INTAKE AND DIGESTIBILITY OF LOW QUALITY RHODES GRASS HAY AND GROWTH OF SHEEP AS AFFECTED BY BROWSE SUPPLEMENT AND MAGADI TREATMENT
AbstractAn experiment was conducted at Bunda College, Malawi, to determine the effect of magadi (a sodium sesquicarbonate- Na2CO3, NaHCO3.2H2O) treated forages on their intake and digestibility and growth of sheep. Rhodes grass (Chloris gayana Kunth), Cedrela (Toona ciliata, M. Roem) and Sesbania [Sesbania sesban (L) Merr]. Samples were each treated with 0% (control), 5% or 10% magadi suspension. In this text Rhodes grass, sesbania and cedrela shall be abbreviated as R, S and C, respectively. Polyethylene glycol (PEG) a tannin complexing agent, was mixed with a sample of C and S to compare its effect on gas production with samples treated or not treated with magadi. Thus, the treatments were R0, R5, R10, S0, S5, S10, C0, C5, C10, SPEG and TPEG. The 11 treatments (each 500mg forage in 100ml syringes) were incubated in cattle rumen liquor at 390C for 96 hours. The 10% magadi treatment lowered gas production compared to the control. However, the C5 treatment produced more gas (93.5ml) than the TPEG (76.7ml), while the S5 treatment produced slightly less gas (104.9ml) than the SPEG (108.6ml). It was concluded that magadi suppresses the antinutritional components of forage thereby facilitating degradation of the feed, but the 10% magadi level lowers the rumen degradation. In the intake and digestibility trials, 100g of ground S0, S5, S10, C0, C5 and C10 treatments were each mixed with 100g maize bran in 1:1 ratio daily. The R0, R5 and R10 hays were basal feeds, and were fed to correspond with the magadi levels of the respective treatments (e.g., R5 fed with S5 or C5). The results indicated that dry matter and organic matter intake as well as urine production increased significantly (p< 0.05) with increased magadi level and sesbania supplementation However, the magadi treatment depressed the digestibility of crude protein. The growth trial lasted for 60 days, and the expected growth rate was 150g per day. The Rhodes grass hay was not treated with magadi. Seventy percent Maize bran and 30 % treated forage (S0, S5, S10, C0, C5 and C10) were mixed and four intact male sheep of average weight of 40.8 ± 7.2Kg were assigned to each ration. The expected growth rate was not achieved at the end of the trial. The difference between the treatments within the two browses and among the three levels of magadi treatment were not significant. However, sesbania supplementation and magadi treatment tended to increase growth rate of the sheep.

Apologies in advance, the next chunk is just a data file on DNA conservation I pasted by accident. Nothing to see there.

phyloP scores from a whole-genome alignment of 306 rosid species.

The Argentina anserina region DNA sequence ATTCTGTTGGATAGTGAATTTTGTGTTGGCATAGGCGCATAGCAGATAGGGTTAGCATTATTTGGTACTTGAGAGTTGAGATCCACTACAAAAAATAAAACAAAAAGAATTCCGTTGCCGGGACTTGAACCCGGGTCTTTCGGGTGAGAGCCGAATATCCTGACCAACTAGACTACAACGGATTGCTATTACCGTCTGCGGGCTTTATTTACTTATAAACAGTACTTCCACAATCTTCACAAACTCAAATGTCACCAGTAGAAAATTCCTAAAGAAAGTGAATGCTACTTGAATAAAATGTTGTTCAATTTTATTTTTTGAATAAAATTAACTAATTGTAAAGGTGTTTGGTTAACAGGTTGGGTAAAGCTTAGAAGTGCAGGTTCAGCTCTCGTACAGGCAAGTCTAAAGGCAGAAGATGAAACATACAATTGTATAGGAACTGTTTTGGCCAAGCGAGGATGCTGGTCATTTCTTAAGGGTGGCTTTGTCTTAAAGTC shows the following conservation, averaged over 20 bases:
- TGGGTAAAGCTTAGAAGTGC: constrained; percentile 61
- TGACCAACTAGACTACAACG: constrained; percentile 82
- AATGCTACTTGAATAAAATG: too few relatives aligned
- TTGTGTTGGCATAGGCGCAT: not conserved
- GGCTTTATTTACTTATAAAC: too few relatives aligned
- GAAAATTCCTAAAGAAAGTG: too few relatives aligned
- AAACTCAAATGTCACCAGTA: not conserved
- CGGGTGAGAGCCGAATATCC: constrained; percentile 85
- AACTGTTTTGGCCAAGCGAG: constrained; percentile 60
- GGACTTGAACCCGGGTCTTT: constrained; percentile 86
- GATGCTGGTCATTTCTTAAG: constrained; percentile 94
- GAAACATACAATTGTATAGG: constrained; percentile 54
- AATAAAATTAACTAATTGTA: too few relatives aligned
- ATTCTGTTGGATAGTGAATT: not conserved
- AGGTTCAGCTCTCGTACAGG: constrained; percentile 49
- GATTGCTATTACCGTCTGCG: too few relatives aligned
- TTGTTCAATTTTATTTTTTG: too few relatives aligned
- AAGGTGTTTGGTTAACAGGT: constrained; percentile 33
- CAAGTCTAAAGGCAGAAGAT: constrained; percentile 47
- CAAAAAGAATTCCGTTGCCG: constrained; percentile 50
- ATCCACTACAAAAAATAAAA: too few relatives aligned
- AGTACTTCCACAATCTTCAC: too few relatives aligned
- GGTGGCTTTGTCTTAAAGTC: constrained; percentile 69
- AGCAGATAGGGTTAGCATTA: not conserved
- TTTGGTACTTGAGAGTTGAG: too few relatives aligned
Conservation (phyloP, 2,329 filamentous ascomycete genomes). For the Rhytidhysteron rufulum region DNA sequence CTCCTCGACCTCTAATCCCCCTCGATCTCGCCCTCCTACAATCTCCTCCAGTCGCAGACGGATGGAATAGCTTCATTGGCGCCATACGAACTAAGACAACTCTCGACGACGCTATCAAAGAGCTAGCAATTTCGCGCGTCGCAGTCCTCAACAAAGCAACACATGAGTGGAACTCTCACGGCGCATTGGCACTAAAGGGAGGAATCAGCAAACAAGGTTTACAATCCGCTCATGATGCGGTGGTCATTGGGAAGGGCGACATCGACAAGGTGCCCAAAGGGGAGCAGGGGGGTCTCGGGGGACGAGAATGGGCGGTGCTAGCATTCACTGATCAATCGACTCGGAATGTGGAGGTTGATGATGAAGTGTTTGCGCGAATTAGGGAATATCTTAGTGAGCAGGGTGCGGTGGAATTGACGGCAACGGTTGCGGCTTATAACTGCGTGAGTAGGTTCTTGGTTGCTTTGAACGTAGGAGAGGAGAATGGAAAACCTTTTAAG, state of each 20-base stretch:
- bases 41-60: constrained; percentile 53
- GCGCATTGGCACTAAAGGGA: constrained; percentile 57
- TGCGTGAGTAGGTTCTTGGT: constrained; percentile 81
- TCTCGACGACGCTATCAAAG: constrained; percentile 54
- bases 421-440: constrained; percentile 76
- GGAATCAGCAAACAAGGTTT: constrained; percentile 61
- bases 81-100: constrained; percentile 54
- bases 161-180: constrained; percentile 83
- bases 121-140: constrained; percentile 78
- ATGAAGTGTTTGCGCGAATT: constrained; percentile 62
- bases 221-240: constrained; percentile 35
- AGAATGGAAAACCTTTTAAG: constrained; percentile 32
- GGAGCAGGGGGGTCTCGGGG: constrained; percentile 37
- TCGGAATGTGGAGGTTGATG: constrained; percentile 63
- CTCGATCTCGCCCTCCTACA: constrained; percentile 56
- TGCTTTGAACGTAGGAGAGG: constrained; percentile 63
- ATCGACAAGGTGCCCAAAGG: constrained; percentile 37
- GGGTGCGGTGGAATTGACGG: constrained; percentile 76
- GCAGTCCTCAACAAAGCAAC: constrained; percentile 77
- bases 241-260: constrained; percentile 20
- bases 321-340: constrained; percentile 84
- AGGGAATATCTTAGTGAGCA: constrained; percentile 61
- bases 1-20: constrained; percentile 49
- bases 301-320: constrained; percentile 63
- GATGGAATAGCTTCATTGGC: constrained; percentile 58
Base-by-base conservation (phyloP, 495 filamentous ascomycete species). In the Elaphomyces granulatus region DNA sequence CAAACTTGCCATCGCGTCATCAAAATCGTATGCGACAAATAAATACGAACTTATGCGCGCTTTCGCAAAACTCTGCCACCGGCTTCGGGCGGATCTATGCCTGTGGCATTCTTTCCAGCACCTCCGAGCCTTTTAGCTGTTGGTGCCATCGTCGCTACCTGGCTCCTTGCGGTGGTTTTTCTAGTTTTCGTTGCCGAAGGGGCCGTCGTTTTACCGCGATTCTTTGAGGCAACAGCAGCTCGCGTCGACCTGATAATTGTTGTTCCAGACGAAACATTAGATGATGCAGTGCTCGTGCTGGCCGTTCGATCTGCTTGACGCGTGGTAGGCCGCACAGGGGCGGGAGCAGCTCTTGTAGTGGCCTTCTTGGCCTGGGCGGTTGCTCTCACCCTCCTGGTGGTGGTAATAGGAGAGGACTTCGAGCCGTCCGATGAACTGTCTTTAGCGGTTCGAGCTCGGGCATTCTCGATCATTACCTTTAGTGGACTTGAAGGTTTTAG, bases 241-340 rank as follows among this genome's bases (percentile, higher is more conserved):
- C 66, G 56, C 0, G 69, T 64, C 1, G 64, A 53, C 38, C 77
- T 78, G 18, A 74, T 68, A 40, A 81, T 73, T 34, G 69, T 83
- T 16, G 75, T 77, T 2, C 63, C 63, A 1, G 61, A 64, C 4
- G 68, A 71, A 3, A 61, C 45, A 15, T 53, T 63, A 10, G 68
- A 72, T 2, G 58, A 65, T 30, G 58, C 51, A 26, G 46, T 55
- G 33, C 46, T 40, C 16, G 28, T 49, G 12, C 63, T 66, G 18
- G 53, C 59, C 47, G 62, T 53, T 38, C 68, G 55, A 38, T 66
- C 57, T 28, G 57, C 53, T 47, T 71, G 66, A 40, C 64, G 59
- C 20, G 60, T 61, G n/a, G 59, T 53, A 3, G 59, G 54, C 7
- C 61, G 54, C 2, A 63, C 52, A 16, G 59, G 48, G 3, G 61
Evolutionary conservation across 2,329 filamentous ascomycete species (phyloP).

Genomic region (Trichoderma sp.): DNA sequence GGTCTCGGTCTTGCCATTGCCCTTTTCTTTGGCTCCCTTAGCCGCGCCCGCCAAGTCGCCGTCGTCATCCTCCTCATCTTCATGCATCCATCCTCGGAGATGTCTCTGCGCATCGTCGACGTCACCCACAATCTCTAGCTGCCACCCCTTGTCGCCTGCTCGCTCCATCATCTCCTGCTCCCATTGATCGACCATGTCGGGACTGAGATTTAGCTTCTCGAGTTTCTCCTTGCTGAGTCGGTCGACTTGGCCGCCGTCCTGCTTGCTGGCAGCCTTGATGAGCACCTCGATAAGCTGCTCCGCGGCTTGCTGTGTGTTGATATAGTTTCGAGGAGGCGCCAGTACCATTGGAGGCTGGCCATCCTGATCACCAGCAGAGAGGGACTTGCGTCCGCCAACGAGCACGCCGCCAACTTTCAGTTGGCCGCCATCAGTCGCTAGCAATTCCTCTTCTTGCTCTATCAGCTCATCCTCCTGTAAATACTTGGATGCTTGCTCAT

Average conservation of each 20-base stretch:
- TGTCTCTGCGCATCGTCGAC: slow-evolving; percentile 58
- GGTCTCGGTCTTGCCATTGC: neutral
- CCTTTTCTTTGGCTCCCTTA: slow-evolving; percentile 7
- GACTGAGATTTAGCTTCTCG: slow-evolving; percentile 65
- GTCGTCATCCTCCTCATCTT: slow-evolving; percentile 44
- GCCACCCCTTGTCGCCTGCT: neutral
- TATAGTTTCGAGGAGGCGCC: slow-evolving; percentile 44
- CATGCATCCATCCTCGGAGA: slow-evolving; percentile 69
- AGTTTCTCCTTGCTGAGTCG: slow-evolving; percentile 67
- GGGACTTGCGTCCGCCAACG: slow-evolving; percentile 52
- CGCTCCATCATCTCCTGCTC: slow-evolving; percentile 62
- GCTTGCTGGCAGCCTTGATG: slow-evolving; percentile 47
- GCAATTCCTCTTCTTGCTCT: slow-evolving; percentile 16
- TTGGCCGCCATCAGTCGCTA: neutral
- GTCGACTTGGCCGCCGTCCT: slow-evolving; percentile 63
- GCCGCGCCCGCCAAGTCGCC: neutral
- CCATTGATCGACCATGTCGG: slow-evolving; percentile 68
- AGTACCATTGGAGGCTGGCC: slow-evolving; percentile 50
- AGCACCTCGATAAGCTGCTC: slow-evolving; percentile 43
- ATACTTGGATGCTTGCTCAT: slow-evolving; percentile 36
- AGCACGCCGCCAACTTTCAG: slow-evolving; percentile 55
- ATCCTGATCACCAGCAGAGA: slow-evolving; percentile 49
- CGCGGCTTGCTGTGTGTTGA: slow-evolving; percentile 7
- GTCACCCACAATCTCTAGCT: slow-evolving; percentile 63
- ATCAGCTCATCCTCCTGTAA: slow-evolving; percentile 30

(UNISWA J Agric: 2000 9: 22-33)